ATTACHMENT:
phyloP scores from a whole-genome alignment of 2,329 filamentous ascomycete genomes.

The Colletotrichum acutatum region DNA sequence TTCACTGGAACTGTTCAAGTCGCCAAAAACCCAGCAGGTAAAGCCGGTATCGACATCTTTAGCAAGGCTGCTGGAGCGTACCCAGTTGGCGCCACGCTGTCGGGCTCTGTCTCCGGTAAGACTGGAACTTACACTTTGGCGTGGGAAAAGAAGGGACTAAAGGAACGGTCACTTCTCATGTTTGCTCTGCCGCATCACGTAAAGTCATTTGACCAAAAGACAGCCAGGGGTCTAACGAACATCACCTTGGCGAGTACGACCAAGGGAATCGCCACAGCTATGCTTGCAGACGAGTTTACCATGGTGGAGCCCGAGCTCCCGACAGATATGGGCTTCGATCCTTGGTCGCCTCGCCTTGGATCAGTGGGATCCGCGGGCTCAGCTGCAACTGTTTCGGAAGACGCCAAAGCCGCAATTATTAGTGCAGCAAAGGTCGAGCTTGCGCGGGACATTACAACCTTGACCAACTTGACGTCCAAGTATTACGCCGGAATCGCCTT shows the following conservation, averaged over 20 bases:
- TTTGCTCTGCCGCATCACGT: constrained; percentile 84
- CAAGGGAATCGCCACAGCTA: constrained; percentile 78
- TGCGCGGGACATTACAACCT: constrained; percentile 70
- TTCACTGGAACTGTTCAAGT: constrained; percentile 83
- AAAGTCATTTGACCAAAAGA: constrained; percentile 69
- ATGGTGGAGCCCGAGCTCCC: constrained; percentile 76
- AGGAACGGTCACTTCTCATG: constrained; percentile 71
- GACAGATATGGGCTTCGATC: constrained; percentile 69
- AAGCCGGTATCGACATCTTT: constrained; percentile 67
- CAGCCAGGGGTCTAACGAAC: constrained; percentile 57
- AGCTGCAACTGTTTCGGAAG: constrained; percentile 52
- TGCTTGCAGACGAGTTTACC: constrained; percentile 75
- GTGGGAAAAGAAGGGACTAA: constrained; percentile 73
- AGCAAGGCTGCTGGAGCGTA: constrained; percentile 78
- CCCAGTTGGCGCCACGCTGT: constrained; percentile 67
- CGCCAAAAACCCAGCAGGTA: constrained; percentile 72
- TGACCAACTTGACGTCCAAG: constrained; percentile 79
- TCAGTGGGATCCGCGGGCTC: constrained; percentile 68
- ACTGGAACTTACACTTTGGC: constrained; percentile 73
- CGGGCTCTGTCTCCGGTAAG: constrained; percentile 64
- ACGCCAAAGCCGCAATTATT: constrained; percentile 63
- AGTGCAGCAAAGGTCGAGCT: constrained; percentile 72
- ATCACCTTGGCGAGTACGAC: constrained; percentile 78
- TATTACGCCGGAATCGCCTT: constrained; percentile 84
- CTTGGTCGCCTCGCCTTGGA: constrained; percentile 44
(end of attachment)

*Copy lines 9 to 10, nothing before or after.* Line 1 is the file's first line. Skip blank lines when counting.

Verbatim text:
- AGGAACGGTCACTTCTCATG: constrained; percentile 71
- GACAGATATGGGCTTCGATC: constrained; percentile 69